The Warren House Inn is an excellent example of Baring-Gould’s story telling: while it appears in the two stories “Snaily House” and “Jonas Coaker” more as a passing detail than a central point to each, but the notable role it plays in Dartmoor legend is nonetheless emphasized from the author’s repeated references.  The Warren House, so named because of the rabbit warren near by, has stood in the same spot as it does today since 1845, after the old building, on the same spot but other side of the road, burned down.  An Inn of some type, the original called Newhouse or in more recent times Warren House itself, has been documented to be standing in this place from at least the 1720s, likely because the road on which it now stands has been a packhorse way from ancient times (Martin, E.W., Dartmoor,19).   In Baring-Gould’s contemporary J.L. Page’s book An Exploration of Dartmoor, the New House was thought to be one of the oldest on the Moor, whose sign read “John Roberts lives here, Sells brandy and beer, Your spirits to cheer; And should you want meat, To make up the treat, There is rabbits to eat,” (Page, 170).  The story of the house, related by Baring-Gould in “Jonas Coaker”, must have appealed to his interest in the fantastic and macabre (also among Baring-Gould’s story collections is Devonshire Characters and Strange Events).  Not only does Baring-Gould give us the unusual legend of Warren House Inn within the larger story about Jonas, the “poet” of Dartmoor who lived in the village of Post Bridge down the road from the Inn, and from whom he may have gotten the story originally, but in Baring-Gould’s telling of it he makes sure to include the character of the hosts and the difficulty of winters on Dartmoor –both for travelers and those who have permanent residence there.  In “Snaily House”, the Warren House Inn is the last stage of Joanie and Janie’s trip from Chudleigh, outside of Dartmoor, to the Snaily House to live with their elderly aunt.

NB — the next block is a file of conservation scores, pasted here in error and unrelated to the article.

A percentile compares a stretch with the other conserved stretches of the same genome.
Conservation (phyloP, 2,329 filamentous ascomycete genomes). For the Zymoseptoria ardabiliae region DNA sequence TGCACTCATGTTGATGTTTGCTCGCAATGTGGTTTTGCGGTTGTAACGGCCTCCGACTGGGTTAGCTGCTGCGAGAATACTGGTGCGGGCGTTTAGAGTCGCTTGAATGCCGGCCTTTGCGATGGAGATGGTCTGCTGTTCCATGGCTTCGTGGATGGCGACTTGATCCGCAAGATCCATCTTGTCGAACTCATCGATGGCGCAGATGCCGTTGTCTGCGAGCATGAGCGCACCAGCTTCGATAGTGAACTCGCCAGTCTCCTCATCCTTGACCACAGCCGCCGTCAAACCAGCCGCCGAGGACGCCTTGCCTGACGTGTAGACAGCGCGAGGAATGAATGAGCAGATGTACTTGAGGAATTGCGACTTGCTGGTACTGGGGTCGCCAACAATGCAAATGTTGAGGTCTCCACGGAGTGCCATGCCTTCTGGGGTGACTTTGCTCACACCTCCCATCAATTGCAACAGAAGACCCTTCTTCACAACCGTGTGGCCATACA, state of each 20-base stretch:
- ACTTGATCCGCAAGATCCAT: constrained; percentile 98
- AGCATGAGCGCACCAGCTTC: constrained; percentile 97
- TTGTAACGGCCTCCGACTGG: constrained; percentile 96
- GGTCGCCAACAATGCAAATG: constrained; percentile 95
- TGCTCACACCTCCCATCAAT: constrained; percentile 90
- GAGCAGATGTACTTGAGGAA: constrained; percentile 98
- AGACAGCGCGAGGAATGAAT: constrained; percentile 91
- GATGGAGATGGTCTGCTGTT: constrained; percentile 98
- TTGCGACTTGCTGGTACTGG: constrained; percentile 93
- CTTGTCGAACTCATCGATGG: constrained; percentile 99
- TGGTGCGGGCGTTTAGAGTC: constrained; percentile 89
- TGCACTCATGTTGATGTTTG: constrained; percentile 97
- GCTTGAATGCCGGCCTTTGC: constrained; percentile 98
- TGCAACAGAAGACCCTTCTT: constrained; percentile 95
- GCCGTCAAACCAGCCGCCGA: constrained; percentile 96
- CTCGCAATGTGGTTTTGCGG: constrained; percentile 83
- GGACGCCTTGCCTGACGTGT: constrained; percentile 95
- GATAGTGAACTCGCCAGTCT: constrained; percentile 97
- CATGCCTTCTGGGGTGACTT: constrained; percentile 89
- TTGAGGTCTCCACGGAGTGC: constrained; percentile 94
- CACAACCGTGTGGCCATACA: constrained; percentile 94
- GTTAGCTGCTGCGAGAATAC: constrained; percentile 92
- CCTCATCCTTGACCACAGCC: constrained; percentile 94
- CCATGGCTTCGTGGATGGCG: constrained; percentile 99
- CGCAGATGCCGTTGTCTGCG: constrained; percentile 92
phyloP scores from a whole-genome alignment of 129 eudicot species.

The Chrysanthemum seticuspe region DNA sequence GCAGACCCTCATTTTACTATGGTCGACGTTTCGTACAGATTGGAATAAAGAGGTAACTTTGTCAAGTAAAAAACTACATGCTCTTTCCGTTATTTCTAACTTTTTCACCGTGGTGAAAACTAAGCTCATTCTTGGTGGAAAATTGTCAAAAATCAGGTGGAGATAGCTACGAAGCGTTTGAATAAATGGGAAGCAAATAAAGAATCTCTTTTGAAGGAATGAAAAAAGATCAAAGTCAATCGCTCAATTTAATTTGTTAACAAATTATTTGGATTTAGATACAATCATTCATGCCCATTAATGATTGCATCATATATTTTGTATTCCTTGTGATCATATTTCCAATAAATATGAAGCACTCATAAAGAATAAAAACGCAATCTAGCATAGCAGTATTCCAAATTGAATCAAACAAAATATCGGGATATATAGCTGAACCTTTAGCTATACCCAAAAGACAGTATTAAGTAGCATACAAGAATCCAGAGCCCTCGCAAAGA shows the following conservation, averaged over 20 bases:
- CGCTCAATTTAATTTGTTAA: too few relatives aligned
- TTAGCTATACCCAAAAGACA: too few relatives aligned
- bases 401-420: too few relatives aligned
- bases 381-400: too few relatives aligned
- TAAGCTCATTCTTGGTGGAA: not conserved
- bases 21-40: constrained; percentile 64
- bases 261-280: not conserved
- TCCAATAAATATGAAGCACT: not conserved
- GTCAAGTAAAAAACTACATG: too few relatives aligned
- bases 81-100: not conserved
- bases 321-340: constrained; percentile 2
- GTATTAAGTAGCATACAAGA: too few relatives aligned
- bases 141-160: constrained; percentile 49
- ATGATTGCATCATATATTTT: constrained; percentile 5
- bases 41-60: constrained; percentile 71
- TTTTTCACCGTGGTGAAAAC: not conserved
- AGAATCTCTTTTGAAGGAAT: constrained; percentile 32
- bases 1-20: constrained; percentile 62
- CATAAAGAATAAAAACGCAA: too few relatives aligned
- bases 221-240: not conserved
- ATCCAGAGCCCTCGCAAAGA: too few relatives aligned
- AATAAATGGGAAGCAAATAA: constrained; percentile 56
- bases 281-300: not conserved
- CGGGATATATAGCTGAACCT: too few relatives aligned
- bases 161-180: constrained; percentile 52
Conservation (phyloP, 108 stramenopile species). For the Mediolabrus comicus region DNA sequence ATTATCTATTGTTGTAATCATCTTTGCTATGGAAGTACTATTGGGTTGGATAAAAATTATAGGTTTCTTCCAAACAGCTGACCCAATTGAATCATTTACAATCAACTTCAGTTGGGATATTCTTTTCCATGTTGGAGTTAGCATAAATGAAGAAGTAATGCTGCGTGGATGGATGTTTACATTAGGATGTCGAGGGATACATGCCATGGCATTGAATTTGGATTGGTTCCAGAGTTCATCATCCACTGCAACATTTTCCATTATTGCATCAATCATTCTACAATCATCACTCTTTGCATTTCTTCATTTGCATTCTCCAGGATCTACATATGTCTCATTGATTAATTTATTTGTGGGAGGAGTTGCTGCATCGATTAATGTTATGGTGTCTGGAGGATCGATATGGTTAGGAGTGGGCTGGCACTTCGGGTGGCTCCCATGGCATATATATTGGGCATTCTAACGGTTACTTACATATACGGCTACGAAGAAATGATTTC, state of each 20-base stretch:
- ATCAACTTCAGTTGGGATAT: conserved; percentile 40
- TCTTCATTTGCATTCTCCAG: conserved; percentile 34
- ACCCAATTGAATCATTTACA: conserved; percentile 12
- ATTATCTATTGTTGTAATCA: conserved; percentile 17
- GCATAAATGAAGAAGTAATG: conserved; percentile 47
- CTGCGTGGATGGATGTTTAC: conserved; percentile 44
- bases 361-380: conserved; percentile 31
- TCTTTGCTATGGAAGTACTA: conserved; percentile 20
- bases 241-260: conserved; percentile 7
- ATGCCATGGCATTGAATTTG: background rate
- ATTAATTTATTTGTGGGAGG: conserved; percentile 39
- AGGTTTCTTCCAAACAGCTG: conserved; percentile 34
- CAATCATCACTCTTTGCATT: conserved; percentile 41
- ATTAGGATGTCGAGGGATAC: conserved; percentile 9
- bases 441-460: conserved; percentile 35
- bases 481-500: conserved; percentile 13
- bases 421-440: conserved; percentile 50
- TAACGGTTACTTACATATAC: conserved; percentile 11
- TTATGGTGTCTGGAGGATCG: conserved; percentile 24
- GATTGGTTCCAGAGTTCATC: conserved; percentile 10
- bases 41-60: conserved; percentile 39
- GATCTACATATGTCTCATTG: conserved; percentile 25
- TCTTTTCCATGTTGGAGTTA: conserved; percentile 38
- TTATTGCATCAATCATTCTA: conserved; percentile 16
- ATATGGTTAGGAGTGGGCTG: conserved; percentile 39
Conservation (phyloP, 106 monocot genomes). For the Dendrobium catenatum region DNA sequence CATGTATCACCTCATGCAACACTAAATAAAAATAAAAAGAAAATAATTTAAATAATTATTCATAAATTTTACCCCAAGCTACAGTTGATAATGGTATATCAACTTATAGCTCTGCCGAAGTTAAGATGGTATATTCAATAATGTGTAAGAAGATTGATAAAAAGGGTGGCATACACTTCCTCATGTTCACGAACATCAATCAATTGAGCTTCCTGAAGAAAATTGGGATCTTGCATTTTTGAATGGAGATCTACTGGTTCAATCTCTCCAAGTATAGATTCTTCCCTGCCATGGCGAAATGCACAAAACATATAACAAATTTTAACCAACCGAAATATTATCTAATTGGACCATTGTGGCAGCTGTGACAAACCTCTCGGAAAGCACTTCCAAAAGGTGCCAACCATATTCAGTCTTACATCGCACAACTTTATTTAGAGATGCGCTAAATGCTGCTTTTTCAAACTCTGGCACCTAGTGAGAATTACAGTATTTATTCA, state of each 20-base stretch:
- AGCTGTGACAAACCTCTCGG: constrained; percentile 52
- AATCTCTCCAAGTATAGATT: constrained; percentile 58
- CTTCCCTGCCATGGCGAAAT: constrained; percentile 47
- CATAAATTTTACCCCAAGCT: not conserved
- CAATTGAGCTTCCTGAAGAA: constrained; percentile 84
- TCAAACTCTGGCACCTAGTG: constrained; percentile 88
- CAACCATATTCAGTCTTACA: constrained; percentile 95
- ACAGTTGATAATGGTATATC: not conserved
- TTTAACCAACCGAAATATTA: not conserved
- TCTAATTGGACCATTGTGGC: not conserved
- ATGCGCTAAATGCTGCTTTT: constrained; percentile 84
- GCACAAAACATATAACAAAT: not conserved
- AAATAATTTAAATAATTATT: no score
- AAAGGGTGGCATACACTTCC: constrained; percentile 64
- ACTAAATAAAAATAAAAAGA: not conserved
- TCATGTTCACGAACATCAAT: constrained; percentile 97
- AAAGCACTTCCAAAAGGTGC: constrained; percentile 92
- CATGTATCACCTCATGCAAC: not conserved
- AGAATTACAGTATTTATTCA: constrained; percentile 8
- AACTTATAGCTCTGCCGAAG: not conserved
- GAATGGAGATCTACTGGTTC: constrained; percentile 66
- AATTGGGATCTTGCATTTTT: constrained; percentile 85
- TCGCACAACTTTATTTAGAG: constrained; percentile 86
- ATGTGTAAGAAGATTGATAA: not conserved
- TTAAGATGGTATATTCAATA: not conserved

Throughout these stories are many specific details on the land and its people: the route of one of his characters lost in a famous blizzard is mapped out for the inquisitive in “John and Joan”, as is the way to get to the “Snaily House” via carriage.  One of the main occupations for the people of Dartmoor was mining; thus “Little Dixie”, set under Doe Tor near Lydford, and ‘Jolly Lane Cot”, whose hero lives at the Moor’s edge in Walkampton and helps the farmers of Holn, are two stories of miners and the lengths they go to acquire wives which are set in situ around the mining areas of Mary Tavy and Swincombe.  Though mining as a profitable occupation for the people of Dartmoor was in its final years when Baring-Gould was writing Idylls, it was, and remains such an important part of the culture that it is no surprise several stories are devoted to mining families.  Many of the mine works, the blowing houses, and other now–abandoned tinning and mining facilities dating back from ancient to early 20th century times still dot the Moor today.  One of the best preserved sites, protected by the National Trust for its significance to Dartmoor economy and life style, is Betsy Wheal, just outside of Mary Tavy.